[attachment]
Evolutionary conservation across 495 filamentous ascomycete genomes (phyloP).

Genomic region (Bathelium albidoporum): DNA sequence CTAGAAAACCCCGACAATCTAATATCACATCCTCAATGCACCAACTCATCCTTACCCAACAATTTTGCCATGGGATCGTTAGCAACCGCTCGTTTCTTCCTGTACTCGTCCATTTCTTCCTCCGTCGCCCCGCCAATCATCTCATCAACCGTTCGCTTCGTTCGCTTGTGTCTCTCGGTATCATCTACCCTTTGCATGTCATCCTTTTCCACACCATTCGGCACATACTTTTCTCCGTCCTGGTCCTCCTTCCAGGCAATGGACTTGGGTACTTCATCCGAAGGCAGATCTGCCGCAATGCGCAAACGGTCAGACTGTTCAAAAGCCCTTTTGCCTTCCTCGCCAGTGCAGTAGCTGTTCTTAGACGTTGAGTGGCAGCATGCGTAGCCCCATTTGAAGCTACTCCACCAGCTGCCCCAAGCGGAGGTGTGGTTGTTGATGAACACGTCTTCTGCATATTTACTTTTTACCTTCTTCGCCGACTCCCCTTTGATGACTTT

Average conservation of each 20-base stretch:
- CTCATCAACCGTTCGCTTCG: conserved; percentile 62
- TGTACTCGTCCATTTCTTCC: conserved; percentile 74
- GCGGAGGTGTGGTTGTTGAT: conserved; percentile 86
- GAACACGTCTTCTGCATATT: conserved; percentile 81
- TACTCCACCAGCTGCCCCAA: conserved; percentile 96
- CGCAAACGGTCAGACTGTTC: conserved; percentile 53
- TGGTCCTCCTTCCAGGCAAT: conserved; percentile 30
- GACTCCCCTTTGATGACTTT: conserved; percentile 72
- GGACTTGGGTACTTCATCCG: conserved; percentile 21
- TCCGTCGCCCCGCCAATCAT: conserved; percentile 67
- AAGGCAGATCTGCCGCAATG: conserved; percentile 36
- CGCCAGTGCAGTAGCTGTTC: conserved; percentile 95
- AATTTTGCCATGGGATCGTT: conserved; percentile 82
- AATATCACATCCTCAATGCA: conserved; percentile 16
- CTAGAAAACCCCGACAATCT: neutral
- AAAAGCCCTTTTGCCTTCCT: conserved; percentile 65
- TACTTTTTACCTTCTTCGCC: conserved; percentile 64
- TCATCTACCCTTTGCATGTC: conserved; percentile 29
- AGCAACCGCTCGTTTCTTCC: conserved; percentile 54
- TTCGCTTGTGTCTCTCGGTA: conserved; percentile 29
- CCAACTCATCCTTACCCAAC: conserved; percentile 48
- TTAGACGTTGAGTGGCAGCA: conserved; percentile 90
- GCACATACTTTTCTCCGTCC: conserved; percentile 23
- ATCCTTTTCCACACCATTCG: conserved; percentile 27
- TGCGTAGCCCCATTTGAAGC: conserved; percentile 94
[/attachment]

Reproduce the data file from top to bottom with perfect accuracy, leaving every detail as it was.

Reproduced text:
Evolutionary conservation across 495 filamentous ascomycete genomes (phyloP).

Genomic region (Bathelium albidoporum): DNA sequence CTAGAAAACCCCGACAATCTAATATCACATCCTCAATGCACCAACTCATCCTTACCCAACAATTTTGCCATGGGATCGTTAGCAACCGCTCGTTTCTTCCTGTACTCGTCCATTTCTTCCTCCGTCGCCCCGCCAATCATCTCATCAACCGTTCGCTTCGTTCGCTTGTGTCTCTCGGTATCATCTACCCTTTGCATGTCATCCTTTTCCACACCATTCGGCACATACTTTTCTCCGTCCTGGTCCTCCTTCCAGGCAATGGACTTGGGTACTTCATCCGAAGGCAGATCTGCCGCAATGCGCAAACGGTCAGACTGTTCAAAAGCCCTTTTGCCTTCCTCGCCAGTGCAGTAGCTGTTCTTAGACGTTGAGTGGCAGCATGCGTAGCCCCATTTGAAGCTACTCCACCAGCTGCCCCAAGCGGAGGTGTGGTTGTTGATGAACACGTCTTCTGCATATTTACTTTTTACCTTCTTCGCCGACTCCCCTTTGATGACTTT

Average conservation of each 20-base stretch:
- CTCATCAACCGTTCGCTTCG: conserved; percentile 62
- TGTACTCGTCCATTTCTTCC: conserved; percentile 74
- GCGGAGGTGTGGTTGTTGAT: conserved; percentile 86
- GAACACGTCTTCTGCATATT: conserved; percentile 81
- TACTCCACCAGCTGCCCCAA: conserved; percentile 96
- CGCAAACGGTCAGACTGTTC: conserved; percentile 53
- TGGTCCTCCTTCCAGGCAAT: conserved; percentile 30
- GACTCCCCTTTGATGACTTT: conserved; percentile 72
- GGACTTGGGTACTTCATCCG: conserved; percentile 21
- TCCGTCGCCCCGCCAATCAT: conserved; percentile 67
- AAGGCAGATCTGCCGCAATG: conserved; percentile 36
- CGCCAGTGCAGTAGCTGTTC: conserved; percentile 95
- AATTTTGCCATGGGATCGTT: conserved; percentile 82
- AATATCACATCCTCAATGCA: conserved; percentile 16
- CTAGAAAACCCCGACAATCT: neutral
- AAAAGCCCTTTTGCCTTCCT: conserved; percentile 65
- TACTTTTTACCTTCTTCGCC: conserved; percentile 64
- TCATCTACCCTTTGCATGTC: conserved; percentile 29
- AGCAACCGCTCGTTTCTTCC: conserved; percentile 54
- TTCGCTTGTGTCTCTCGGTA: conserved; percentile 29
- CCAACTCATCCTTACCCAAC: conserved; percentile 48
- TTAGACGTTGAGTGGCAGCA: conserved; percentile 90
- GCACATACTTTTCTCCGTCC: conserved; percentile 23
- ATCCTTTTCCACACCATTCG: conserved; percentile 27
- TGCGTAGCCCCATTTGAAGC: conserved; percentile 94